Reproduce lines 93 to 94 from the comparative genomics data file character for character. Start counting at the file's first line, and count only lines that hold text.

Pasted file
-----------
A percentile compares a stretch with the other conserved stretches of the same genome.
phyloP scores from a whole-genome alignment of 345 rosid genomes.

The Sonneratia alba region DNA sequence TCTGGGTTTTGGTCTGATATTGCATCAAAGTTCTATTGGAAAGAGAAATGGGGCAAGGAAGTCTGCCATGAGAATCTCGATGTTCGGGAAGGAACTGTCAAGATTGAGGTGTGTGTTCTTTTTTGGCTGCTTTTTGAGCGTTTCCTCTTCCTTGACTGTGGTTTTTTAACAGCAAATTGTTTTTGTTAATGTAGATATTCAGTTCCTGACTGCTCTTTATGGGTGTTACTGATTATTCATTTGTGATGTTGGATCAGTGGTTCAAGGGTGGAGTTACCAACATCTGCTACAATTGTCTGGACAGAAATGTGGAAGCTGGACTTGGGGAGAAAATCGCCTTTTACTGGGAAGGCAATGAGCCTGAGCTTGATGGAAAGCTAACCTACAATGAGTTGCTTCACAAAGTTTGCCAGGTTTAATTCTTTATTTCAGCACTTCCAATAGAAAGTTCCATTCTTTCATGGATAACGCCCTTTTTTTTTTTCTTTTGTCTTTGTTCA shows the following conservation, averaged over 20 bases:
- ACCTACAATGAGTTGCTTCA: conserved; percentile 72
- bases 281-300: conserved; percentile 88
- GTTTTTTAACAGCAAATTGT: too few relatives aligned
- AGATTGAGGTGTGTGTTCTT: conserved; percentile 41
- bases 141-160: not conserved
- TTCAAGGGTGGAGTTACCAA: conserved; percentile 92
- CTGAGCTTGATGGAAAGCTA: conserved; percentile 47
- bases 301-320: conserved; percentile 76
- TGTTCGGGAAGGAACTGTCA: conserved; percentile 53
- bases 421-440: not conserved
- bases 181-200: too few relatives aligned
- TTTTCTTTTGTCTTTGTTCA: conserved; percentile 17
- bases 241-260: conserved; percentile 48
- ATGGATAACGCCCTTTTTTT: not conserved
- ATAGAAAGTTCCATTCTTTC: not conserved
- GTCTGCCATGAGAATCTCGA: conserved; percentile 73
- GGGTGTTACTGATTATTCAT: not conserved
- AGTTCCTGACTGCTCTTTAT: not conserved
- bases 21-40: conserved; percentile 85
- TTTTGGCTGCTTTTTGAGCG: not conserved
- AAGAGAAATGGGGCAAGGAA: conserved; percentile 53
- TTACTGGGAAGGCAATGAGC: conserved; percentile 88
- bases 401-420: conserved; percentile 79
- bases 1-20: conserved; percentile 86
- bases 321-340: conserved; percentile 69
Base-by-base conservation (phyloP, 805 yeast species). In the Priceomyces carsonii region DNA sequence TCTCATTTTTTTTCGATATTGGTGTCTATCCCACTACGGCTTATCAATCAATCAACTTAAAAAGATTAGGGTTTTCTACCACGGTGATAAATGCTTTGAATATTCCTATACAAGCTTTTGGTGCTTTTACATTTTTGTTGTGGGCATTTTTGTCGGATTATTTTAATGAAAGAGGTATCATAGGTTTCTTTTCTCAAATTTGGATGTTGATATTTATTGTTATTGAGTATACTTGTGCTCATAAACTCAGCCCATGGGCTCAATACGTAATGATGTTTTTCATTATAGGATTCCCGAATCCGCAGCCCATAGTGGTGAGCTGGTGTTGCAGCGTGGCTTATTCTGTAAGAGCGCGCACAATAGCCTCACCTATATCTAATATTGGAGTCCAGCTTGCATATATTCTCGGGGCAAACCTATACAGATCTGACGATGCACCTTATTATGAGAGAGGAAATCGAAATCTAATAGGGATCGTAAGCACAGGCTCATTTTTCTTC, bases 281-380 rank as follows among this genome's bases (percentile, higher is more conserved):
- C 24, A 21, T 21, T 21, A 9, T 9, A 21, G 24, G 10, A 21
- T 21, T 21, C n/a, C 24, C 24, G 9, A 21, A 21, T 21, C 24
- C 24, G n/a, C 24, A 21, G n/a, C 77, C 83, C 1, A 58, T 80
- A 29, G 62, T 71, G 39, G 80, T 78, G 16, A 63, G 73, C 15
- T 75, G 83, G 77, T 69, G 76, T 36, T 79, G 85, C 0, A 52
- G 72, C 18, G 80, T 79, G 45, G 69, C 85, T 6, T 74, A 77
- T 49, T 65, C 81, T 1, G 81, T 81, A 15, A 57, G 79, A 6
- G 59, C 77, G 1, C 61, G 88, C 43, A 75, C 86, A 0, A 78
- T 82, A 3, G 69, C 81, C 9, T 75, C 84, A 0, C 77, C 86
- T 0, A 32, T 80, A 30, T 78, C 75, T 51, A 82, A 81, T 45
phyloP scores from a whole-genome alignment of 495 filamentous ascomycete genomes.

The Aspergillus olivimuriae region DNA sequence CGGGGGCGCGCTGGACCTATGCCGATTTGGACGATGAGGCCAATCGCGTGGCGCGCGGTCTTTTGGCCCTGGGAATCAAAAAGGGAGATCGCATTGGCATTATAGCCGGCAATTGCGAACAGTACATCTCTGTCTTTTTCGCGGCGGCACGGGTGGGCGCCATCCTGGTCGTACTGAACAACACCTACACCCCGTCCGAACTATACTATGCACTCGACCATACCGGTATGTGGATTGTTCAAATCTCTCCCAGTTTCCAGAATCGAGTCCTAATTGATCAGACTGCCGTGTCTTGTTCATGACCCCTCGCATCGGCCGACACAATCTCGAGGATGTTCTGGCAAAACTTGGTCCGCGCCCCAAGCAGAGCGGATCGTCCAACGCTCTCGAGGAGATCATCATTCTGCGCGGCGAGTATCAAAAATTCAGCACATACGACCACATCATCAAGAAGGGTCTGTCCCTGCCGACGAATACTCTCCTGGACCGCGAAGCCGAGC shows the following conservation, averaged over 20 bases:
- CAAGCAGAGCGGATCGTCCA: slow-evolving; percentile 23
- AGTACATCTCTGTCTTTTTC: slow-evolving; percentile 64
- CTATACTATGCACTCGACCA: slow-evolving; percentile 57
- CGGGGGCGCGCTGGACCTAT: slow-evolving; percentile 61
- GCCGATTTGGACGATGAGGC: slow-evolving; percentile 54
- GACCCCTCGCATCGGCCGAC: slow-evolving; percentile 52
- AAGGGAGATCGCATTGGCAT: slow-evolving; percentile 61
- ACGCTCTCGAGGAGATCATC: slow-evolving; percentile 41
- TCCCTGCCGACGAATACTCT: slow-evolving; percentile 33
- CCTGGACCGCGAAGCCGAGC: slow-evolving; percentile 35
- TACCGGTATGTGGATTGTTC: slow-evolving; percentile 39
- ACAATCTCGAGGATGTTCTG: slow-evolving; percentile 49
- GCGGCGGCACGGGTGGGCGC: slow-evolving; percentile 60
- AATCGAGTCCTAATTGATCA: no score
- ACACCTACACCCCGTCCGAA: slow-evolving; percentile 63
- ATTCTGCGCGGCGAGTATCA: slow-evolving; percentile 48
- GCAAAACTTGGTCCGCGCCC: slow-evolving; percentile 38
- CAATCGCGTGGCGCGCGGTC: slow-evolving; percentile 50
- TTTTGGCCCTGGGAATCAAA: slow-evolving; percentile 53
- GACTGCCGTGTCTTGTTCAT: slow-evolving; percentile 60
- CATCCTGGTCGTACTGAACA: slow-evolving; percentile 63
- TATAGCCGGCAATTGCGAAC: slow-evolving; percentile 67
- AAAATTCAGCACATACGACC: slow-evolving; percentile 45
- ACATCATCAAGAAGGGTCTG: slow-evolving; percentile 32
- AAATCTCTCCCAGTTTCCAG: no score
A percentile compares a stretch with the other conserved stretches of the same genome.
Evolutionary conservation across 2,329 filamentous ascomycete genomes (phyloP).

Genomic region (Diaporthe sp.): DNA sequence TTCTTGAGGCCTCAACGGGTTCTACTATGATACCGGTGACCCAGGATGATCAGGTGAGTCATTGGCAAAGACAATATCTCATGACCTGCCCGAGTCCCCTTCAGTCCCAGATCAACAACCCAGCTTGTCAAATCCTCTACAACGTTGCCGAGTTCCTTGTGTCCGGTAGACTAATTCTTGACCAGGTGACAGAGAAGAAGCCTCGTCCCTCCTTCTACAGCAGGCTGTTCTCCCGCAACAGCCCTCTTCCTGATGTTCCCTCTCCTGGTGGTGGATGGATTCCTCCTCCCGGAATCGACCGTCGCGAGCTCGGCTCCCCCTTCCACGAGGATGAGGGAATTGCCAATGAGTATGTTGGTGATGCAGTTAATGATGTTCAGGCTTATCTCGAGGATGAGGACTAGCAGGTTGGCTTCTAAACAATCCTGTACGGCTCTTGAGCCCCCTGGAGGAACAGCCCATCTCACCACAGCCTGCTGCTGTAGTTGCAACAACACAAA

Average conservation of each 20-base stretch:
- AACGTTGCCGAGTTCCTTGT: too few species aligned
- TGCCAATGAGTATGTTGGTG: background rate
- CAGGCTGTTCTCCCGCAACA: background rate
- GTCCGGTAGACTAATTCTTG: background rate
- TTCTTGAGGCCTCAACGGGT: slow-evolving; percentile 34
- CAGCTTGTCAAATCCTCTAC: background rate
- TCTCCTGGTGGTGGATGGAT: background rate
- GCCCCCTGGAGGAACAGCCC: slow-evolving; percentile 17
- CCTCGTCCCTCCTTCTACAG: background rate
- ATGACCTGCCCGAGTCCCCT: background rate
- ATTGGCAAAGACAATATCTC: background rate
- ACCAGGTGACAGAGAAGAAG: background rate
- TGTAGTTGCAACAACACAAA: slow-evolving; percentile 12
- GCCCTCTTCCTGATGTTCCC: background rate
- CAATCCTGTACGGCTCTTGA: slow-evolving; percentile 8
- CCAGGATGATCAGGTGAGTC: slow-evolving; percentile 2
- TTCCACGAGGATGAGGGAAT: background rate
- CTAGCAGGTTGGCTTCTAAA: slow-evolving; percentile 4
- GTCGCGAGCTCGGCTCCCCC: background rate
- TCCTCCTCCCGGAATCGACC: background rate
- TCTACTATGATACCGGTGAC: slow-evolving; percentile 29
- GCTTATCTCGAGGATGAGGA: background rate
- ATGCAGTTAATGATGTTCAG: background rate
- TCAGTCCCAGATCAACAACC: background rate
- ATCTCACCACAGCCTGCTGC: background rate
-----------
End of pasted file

- ATGCAGTTAATGATGTTCAG: background rate
- TCAGTCCCAGATCAACAACC: background rate